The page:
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5 Expenses You Can Cut to Save Money and Pay Off Debt

Deevra Norling | March 15, 2024

Hannah Locklear
Editor at SoloSuit
Hannah Locklear, BA

Hannah Locklear is SoloSuit’s Marketing and Impact Manager. With an educational background in Linguistics, Spanish, and International Development from Brigham Young University, Hannah has also worked as a legal support specialist for several years.

Summary: If you’re struggling with debt, here are some expenses you can cut down to save money and pay off your obligations: cut energy costs, eat out less, cancel unnecessary subscriptions, shop around for cheaper insurance, and review interest rates. If you’ve been sued for a debt, SoloSettle can help you settle the debt before going to court.

A new year inspires new goals, and for many, reducing debt is one such goal. If you feel like you’re drowning in a sea of debt, it can seem nearly impossible to surface from it.

One way to tackle overwhelming debt is to pay more than the minimum monthly premiums. To do that, you may need to free up extra cash to put toward paying off debt. This means cutting down on expenses. But where do you start, especially in a tough economic climate? Here are five ways to reduce expenses and free up money for debt repayment.

1. Cut energy costs

The average American spends around $315 a month on utilities, including electricity, natural gas, water, trash and sewer services. That amounts to $3,780 per year.

In 2022, rising inflation and supply chain pressures impacted energy prices globally. By August, the cost of powering the average American home rose by 15.8% compared to August last year, reaching the highest levels seen in 15 years.

Unfortunately, there’s more grim news as prices are expected to increase further in 2023. The U.S. Energy Information Administration forecasts that residential electricity prices will likely increase from 15.02 cents per kilowatt-hour (kWh) to 15.39 kWh.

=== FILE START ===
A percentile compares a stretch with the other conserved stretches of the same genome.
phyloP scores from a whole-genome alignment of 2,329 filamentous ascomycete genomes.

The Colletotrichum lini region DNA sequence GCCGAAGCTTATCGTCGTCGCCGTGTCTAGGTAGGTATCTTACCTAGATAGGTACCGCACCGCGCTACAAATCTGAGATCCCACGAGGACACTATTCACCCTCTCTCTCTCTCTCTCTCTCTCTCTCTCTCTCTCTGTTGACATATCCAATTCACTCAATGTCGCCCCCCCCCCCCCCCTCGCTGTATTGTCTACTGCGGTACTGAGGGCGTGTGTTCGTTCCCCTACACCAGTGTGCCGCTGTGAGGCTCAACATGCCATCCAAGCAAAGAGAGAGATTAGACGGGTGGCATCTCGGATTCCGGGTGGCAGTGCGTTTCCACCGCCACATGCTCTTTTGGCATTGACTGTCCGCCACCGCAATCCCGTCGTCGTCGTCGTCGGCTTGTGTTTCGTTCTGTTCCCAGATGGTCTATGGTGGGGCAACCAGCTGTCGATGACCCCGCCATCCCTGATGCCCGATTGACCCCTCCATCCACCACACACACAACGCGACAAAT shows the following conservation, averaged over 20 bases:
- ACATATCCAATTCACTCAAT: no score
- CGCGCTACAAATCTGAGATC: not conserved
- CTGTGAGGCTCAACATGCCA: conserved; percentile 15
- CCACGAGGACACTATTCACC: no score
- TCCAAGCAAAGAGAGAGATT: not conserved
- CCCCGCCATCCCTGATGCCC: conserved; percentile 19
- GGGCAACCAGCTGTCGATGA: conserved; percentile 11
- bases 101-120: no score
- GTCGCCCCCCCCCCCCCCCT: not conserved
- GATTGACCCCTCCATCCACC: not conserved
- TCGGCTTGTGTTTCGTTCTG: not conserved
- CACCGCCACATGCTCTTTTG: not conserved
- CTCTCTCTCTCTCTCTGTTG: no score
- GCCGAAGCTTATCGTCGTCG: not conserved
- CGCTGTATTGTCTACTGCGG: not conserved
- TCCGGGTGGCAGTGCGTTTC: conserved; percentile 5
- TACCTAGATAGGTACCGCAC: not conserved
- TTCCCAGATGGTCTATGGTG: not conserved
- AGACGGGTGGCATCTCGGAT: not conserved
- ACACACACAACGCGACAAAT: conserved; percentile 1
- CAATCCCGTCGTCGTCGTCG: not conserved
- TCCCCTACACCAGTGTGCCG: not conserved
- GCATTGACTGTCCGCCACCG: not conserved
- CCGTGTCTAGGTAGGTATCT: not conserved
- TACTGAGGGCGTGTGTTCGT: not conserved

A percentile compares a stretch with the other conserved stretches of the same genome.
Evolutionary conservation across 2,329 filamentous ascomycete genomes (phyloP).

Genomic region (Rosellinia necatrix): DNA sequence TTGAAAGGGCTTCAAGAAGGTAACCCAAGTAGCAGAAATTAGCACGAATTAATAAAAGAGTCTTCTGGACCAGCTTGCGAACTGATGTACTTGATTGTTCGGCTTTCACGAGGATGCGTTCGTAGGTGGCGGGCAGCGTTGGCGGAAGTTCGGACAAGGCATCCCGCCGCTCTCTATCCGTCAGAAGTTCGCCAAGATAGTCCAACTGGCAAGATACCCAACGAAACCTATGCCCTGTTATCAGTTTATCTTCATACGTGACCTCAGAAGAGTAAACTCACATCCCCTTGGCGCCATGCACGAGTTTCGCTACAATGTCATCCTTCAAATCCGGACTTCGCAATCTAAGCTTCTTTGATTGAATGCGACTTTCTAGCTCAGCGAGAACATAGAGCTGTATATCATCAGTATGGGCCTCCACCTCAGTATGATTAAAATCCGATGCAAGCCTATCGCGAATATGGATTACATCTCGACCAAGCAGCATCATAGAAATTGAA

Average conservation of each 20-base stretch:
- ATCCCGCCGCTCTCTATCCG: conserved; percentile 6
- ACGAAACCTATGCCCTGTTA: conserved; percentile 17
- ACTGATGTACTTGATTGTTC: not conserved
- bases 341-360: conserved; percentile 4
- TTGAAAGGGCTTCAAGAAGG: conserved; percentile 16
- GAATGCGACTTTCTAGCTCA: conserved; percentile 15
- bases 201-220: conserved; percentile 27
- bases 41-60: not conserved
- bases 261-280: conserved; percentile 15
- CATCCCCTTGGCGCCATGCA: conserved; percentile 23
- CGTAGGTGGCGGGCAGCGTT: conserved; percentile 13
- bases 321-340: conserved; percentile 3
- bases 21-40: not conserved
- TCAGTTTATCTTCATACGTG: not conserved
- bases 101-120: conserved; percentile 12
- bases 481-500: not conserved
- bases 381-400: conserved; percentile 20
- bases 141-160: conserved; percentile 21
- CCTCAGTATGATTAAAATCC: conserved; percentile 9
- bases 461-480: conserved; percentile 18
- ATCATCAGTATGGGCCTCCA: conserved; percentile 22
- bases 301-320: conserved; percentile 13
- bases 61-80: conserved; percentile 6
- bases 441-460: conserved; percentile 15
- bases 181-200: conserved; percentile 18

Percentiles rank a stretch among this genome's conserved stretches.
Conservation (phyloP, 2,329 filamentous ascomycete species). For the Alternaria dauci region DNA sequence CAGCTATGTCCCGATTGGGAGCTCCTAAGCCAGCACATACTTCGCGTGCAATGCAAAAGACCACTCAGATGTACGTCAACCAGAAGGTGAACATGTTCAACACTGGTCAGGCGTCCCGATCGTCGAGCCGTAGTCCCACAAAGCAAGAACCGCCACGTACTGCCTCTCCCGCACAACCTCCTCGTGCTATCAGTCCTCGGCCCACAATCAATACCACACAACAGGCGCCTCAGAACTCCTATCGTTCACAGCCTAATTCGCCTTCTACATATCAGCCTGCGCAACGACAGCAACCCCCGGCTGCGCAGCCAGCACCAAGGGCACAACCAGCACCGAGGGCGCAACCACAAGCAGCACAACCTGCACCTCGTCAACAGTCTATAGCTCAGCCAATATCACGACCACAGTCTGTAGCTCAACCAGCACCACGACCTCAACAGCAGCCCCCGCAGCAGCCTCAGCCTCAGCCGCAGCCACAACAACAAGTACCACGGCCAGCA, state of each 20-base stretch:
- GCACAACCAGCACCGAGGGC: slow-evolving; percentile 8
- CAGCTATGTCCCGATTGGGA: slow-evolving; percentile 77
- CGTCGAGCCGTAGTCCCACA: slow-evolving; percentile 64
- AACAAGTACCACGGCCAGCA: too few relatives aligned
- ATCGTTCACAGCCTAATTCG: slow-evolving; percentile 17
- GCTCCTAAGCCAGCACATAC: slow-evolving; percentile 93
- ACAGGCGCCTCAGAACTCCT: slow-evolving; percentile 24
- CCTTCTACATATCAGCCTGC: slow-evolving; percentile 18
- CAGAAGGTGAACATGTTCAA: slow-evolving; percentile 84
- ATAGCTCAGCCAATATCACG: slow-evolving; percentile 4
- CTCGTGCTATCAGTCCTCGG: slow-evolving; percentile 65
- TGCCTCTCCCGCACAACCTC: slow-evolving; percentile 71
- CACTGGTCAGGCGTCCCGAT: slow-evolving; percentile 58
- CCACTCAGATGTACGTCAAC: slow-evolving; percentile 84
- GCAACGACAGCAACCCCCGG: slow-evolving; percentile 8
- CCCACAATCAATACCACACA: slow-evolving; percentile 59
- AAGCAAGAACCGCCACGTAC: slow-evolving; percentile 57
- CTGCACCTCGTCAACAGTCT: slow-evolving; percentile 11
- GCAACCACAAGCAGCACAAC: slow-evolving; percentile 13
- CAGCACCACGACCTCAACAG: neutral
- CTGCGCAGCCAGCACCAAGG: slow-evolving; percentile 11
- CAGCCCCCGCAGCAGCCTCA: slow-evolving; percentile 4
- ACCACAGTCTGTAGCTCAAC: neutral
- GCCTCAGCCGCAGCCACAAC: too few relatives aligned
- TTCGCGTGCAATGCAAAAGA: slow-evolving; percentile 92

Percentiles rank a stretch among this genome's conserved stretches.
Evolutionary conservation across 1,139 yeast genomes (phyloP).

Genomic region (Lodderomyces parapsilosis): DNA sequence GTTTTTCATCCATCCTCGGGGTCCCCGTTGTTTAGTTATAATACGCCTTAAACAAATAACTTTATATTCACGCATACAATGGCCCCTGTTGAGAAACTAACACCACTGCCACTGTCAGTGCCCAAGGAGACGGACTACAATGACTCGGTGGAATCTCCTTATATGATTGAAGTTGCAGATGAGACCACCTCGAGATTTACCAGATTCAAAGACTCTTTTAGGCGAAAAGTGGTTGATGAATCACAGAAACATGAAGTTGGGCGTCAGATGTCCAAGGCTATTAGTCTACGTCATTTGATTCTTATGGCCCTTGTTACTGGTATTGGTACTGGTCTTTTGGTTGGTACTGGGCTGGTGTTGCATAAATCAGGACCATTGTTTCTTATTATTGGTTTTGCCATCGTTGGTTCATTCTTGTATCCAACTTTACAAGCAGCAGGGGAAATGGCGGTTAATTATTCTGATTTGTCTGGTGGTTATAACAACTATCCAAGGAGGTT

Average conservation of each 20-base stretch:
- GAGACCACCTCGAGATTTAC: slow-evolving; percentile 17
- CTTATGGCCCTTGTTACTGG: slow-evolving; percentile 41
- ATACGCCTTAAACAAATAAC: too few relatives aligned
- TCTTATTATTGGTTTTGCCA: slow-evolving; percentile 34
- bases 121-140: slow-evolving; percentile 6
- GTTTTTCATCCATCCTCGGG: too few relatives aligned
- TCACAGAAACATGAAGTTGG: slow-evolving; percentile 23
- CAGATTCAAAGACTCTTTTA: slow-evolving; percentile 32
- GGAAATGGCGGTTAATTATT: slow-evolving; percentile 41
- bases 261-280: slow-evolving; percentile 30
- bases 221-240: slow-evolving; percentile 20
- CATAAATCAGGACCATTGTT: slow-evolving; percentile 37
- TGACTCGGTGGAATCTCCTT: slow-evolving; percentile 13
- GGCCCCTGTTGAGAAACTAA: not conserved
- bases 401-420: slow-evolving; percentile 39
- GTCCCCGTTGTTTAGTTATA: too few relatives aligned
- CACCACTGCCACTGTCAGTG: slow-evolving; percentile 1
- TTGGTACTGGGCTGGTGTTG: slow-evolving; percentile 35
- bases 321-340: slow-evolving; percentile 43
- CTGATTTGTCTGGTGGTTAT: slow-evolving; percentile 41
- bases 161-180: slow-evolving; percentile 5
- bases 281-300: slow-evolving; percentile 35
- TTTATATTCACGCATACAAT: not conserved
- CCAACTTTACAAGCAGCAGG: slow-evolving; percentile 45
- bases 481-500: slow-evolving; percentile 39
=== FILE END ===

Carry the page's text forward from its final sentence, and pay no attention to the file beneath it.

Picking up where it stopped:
Soaring energy costs are putting a tighter squeeze on household budgets, making it harder to keep up with debt repayments. So what can you do to reduce your energy use? Here are some ideas:

  • Keep your air conditioning and heating at a moderate temperature.
  • Lower your water heater temperature.
  • Use energy-saving light bulbs.
  • Unplug unused appliances. Phantom energy (energy drawn by appliances on standby) adds around $165 to the average household’s energy bill.
  • Hang laundry on a line instead of using the dryer.

2. Eat out less

Most of us don’t think twice about grabbing something to eat on the go. But at the end of the month, $2 here and $5 there add up to more than you think. Want to know just how much you’re spending on eating out? Start tracking how every coffee, smoothie, lunch or dinner you buy in a month. The results may astound you.

It’s a habit that can be hard to break, but if you’re committed to getting rid of debt, swap the takeouts for a home-cooked meal and pack a lunch for work. Cooking meals at home usually works out cheaper than eating out.

3. Cancel unnecessary subscriptions

A survey conducted by C+R Research found that most consumers underestimated how much they spent on subscriptions by $133. On average, most respondents pegged their monthly subscription costs at $86 but discovered the actual cost was closer to $219.